Remember a few blogs ago; I told you how everything goes wrong in the first three weeks of a deployment. That is true. But I don’t think I stressed how capable you are to handle these crises. And you will feel stronger for handling them.
Knowing who you can call on and calling them is a good way to shore up your strength. You don’t personally need to know how to use every tool in your spouse’s toolkit. You need to know who to call to show you how to use them.
The Good Chaplain’s first deployment, which was only a few weeks, coincided with bill paying time. He usually paid the bills, but I had done it several times in our married life, so no big deal. However, for some reason, I couldn’t get the checkbook to balance. I am a determined woman, and I determined it would balance to the last penny even if I took the entire deployment. But, my impatience got the better of me, and I found myself in tears on my neighbor’s front porch, asking her for help. Craziness.
You will learn how assertive you are, even when your spouse is not deployed, by dealing with housing maintenance workers, medical personnel, and your child’s education. These are areas of your military life you will deal with because your spouse is focused on the mission.
Your inner Mama Bear comes out more than once throughout this time of life. You will find yourself frequently advocating for your child. Especially when medical technician looks at you as if you grew a third eye when you bring your child in because they are running a fever and not acting like themselves, only to be fever free and chipper once you get to the clinic.
I advocated on behalf of Mrs. Staff Sergeant with the base school district over standardized testing. I am not a fan of standardized testing in schools because I don’t feel they accurately measure a child’s capability.
Mrs. Staff Sergeant is a smart person, but a terrible test taker. She did awful on the math portion of her standardized test in first grade, so the school decided she would be in remedial math in second grade. I argued the point with the school principal because she did fine on her math homework. As it turned out, none of the children in her class did well on the standardized test because it was the teacher’s first year, and she was nervous. Her nervousness spilled over onto the children, and they all did poorly. After talking this all over with the principal, who agreed with me, she said Mrs. Staff Sergeant would be in remedial math. I refused. We compromised with letting her start with regular math, and if she needed more help, we would get a tutor. If I hadn’t advocated for my daughter, she might have ended up falling behind her classmates.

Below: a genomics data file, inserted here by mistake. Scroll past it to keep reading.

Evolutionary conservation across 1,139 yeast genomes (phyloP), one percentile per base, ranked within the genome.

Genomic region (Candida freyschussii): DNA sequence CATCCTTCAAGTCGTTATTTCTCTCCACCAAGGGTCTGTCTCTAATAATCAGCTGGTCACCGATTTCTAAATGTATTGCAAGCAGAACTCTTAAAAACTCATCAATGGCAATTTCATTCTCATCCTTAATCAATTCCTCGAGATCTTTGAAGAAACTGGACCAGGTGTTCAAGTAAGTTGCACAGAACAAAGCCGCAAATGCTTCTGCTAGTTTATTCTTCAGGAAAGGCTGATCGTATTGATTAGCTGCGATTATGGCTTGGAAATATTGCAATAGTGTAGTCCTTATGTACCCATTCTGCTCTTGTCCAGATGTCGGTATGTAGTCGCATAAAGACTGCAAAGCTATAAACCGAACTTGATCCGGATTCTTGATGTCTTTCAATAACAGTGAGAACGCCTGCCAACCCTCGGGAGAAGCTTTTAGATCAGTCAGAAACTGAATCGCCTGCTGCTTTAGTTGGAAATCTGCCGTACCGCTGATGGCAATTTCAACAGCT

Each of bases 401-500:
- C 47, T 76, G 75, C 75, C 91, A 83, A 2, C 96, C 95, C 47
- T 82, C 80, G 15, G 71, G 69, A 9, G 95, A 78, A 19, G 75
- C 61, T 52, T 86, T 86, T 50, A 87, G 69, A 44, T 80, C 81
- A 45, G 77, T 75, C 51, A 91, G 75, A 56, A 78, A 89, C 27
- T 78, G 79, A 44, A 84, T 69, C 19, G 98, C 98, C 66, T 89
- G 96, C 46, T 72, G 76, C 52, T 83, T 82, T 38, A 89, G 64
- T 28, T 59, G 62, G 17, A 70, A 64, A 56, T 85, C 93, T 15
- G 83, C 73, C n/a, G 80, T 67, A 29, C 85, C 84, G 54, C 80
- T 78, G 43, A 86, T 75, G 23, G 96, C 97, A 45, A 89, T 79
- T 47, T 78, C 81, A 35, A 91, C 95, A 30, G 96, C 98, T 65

Independence is a strength you learn over time. It grows over the years. Often you will find yourself attending events on your own because of deployments or other work requirements. It’s not fun, but by The Good Chaplain’s last deployment, I looked forward to going to the movies by myself or representing him at base functions.
That wasn’t always true, though. At our first assignment, the Good Chaplain was on the committee for a dining out ceremony. A dining-out ceremony is when military people and their significant others get together for a nice meal and an evening of letting loose. It involves a script of strict rules that can get you sent to the grog bowl if you violate those rules. A grog bowl is a large bowl filled with the most disgusting things known to mankind. If you get sent to the grog bowl you have to drink a cup and turn it upside down on your head to show you finished it.
We’d only been on station for a few months. We arrived early for the ball because he had some committee things to check on. He didn’t show up at my side again for 45 minutes. There I was, standing in the middle of the ballroom, knowing not a single soul. I was almost in tears. I hadn’t yet discovered what an extrovert I am. The next year, I dropped the car keys in my purse and threatened to leave if he left me alone like that again. But by that time, it didn’t matter because I had my posse by then.
When you first join this crazy thing we call a military family, you will feel lost, clueless, and maybe even stupid about certain things. But don’t worry. I promise you will find your strengths and be able to handle whatever comes your way. Or at least know who to call.
Until next time,